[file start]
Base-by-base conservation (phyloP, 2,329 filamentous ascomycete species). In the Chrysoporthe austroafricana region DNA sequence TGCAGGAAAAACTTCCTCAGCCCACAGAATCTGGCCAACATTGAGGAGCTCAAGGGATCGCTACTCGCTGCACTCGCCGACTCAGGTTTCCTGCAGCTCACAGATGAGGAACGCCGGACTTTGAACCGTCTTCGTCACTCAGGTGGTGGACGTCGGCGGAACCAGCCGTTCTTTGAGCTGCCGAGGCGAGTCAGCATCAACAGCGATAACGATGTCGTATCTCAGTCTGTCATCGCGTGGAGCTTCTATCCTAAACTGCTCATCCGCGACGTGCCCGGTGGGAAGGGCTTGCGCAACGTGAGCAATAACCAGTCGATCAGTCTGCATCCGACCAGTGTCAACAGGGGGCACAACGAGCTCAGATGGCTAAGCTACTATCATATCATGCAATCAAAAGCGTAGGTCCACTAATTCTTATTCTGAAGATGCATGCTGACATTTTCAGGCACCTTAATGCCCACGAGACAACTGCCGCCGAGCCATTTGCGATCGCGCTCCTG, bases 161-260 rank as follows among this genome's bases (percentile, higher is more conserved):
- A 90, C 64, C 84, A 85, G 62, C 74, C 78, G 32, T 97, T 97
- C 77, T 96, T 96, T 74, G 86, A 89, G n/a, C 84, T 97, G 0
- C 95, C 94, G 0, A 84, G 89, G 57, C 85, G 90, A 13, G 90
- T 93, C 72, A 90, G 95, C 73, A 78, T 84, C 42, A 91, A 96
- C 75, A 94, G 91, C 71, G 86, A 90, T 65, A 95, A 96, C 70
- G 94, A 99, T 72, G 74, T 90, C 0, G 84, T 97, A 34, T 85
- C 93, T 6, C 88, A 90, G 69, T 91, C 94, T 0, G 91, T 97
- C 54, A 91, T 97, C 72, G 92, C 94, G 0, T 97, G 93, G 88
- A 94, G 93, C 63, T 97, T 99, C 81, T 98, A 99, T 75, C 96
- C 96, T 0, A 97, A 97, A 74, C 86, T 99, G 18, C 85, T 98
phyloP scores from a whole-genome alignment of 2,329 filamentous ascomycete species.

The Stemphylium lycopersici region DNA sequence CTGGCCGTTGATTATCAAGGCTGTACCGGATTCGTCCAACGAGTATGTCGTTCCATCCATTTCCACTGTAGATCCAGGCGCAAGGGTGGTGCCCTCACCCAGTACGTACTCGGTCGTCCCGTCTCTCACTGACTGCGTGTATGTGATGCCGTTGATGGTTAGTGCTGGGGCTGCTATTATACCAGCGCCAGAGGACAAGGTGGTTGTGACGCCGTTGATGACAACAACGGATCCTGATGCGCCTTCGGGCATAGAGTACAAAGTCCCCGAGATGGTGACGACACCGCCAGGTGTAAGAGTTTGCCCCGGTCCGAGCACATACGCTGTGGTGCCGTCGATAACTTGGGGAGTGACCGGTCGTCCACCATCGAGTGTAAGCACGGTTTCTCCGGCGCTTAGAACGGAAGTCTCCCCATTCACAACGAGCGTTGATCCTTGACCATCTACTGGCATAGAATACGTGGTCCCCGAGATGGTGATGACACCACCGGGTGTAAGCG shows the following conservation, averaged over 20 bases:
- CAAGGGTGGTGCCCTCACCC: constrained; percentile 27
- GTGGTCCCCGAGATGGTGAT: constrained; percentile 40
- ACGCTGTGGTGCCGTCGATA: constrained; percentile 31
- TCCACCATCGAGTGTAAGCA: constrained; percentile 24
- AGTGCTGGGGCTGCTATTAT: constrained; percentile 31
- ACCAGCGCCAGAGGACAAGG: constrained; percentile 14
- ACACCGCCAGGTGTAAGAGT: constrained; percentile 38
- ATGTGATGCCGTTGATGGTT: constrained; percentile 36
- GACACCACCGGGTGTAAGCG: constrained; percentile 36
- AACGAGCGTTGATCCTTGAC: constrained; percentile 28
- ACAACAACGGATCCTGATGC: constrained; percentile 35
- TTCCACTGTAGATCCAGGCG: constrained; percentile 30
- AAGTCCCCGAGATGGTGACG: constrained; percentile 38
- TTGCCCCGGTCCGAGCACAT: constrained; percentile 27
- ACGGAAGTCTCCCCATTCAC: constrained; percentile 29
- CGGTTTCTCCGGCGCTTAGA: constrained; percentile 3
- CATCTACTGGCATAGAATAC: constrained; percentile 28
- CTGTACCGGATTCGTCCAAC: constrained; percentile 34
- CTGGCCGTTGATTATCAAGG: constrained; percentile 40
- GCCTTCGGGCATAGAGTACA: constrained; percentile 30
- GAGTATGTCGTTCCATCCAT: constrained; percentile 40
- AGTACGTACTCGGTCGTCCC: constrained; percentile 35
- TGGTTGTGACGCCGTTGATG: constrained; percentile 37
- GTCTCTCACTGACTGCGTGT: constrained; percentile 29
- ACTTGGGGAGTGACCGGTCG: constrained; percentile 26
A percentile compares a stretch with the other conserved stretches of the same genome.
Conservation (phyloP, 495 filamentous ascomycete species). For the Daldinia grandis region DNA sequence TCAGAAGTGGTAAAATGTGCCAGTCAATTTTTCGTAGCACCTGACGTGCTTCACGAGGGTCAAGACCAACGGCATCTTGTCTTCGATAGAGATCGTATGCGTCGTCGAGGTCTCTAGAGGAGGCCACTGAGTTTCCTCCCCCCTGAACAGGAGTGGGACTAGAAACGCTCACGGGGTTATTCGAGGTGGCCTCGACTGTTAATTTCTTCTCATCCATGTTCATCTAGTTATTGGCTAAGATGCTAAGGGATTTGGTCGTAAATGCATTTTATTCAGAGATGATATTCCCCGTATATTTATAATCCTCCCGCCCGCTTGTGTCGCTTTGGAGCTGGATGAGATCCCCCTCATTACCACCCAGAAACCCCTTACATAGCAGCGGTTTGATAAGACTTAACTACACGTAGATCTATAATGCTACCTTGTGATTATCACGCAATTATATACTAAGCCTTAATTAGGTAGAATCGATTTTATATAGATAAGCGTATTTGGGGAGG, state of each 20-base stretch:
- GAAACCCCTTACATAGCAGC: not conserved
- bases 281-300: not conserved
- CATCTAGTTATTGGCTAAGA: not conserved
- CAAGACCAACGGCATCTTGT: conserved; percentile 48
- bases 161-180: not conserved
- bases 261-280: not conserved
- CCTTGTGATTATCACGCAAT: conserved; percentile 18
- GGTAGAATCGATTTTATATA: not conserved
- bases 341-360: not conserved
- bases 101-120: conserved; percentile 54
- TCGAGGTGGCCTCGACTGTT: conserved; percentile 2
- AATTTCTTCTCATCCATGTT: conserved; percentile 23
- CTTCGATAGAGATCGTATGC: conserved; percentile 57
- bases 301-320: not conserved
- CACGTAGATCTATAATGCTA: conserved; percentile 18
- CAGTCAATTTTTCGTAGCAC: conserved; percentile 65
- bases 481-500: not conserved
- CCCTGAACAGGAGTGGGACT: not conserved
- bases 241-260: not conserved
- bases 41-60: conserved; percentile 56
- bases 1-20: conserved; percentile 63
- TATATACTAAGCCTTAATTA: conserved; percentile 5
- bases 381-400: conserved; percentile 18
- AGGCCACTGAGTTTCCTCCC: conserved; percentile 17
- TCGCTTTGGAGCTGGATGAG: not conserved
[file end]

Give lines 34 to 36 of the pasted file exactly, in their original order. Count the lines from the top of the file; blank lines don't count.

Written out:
- GAGTATGTCGTTCCATCCAT: constrained; percentile 40
- AGTACGTACTCGGTCGTCCC: constrained; percentile 35
- TGGTTGTGACGCCGTTGATG: constrained; percentile 37